A third identity is illustrated in FIG. 21. In the case illustrated in FIG. 21 the factors L and M are relatively prime. In this case the sampling rate converter 1 and the sampling rate converter 3 can be interchanged.

In the ways illustrated hereinafter for reducing the computational complexity in the filter arrangement of FIG. 16, the identities illustrated in FIGS. 22A-22E are still required. The identity illustrated in FIG. 22A corresponds to the case of FIG. 19, where a filter or delay element 59 with the z-transform z−kM is still arranged between the sampling rate converter 1 and the sampling rate converter 3. This system is identical to a sampling rate converter 57 that increases the sampling rate by the factor L′, followed by a delay element 60 with the z-transform z−k, where k is a whole number.

A similar arrangement is illustrated in FIG. 22B, in which instead of the filter 59 a filter 61 in the form of a delay element of the form z−1 is arranged between the sampling rate converter 1 and the sampling rate converter 3. i is in this case not a multiple of M(i‡k·M, where k is an integer number). In this case the output of the filter arrangement is always zero.

An identity similar to the identity of FIG. 22A for a case corresponding to FIG. 20 is illustrated in FIG. 22C, in which the factor M of the sampling rate converter 3 is a multiple of the factor L of the sampling rate converter 1. A filter 62 of the form z−kL is arranged between the sampling rate converter 1 and the sampling rate converter 3. This arrangement is equivalent to an arrangement with a delay element 63 of the form z−k, followed by a sampling rate converter 58 from FIG. 20 with a factor M′.

FIG. 22D illustrates the case in which between the sampling rate converter 1 and the sampling rate converter 3 there is arranged not a filter 62 of the form z−kL, but instead a filter 64 of the form z−1 where i ‡ k·L. Similarly to the case of FIG. 22B, such a filter arrangement always has a zero output.

Finally a case corresponding to FIG. 21 is arranged in FIG. 22E, in which the factor L and the factor M are relatively prime. In the filter arrangement of 22E a filter 65 of the form z−1, where i ‡ k·L and i ‡ k·M where k is a whole number, is arranged between the sampling rate converter 1 and the sampling rate converter 3. Equivalent to this arrangement is an arrangement with a filter 66, the sampling rate converter 3, the sampling rate converter 1 and a filter 67 in this order, in which the filter 66 includes the z-transform z−k1i and the filter 67 includes the z-transform z−k2i. k1 and k2 are in this connection whole numbers.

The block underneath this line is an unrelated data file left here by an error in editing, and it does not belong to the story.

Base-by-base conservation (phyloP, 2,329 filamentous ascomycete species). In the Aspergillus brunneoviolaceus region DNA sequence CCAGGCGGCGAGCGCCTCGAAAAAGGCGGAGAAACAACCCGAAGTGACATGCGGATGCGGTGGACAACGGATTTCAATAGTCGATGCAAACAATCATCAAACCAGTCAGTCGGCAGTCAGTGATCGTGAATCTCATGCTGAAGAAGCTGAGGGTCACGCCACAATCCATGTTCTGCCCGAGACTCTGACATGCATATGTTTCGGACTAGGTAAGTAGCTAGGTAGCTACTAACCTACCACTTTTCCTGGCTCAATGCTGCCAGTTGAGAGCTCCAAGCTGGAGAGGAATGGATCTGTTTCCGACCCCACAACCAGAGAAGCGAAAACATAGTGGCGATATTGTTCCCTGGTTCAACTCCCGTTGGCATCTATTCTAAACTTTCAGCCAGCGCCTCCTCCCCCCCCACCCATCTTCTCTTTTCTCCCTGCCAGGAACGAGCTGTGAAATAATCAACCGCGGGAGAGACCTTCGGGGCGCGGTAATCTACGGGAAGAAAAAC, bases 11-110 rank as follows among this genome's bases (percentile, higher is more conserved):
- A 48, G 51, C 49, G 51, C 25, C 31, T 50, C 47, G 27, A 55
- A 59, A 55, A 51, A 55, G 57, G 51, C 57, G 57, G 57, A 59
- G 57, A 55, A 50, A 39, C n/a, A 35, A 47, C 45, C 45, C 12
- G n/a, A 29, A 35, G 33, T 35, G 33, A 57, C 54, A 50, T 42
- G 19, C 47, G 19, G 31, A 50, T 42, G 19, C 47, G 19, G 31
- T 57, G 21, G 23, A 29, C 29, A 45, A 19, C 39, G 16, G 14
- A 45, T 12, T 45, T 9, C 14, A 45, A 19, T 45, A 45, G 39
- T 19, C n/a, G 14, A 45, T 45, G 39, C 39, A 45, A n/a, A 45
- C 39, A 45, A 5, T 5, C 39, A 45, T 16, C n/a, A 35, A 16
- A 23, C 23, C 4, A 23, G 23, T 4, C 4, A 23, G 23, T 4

Corresponding to the identities illustrated in FIGS. 19-22E, three cases may be distinguished for the simplification of the filter arrangement illustrated in FIG. 16:

In the first case L is a multiple of M (L=L′·M).

In this case the output sampling rate of the filter arrangement is greater than the input sampling rate. It is therefore advantageous to interchange the sampling rate converter 1 from FIG. 16 with the filter 2, so that the filter operates at the low input sampling rate. First of all, to this end the polyphase resolution and interchange illustrated in FIG. 17B is employed corresponding to the method already described with reference to FIG. 11. This leads to the filter arrangement illustrated in FIG. 23.

The identities illustrated in FIGS. 19, 22A and 22B are then used to interchange the delay elements 39-40 with the sampling rate converter 3 as well as to combine the sampling rate converter 1 with the sampling rate converter 3.

The end result is illustrated in FIG. 23B. In this realisation only L′ polyphase components 72-74 still occur in the block 69. A further reduction of the computational complexity is thereby achieved. Also, a saving in sampling rate converters is achieved by combining the sampling rate converter 1 and the sampling rate converter 3 into the sampling rate converters 57. It should be noted that for the simple case L=M (L′=1) only the first polyphase component 72 from FIG. 23B contributes to the output, so that for this case the filter arrangement illustrated in FIG. 23B can be simplified still further.

In the second case M is a multiple of L (M=M′·L).

Also in this case it is advantageous to interchange the sampling rate converter 1 from FIG. 1 with the Volterra filter 2. As in the first case, the already described method is employed in order to achieve the result of FIG. 23A. The identity illustrated in FIG. 22D is now used in order to extinguish all branches that contain a delay element, i.e. in FIG. 23A all branches except the top one, since these contain delay elements 39-40. This is possible since the exponents of all these delay elements are not a multiple of L and the condition set for the identity of FIG. 22D, namely M=M′·L, is satisfied for the second case. Then, according to the identity of FIG. 20 the sampling rate converter 1 can be fused with the sampling rate converter 3 to form a single sampling rate converter 58. The result is illustrated in FIG. 24A.

Finally the method from FIG. 14 can be applied to the filter arrangement of FIG. 24A in order to interchange the remaining polyphase component 72 with the sampling rate converter 58. The result is illustrated in FIG. 24B, in the abbreviated notation of FIG. 18C. The filter 77 corresponds in this connection to the polyphase resolution of the polyphase component 72, and block 76 contains the sampling rate converters as well as the delay elements corresponding to FIG. 18B.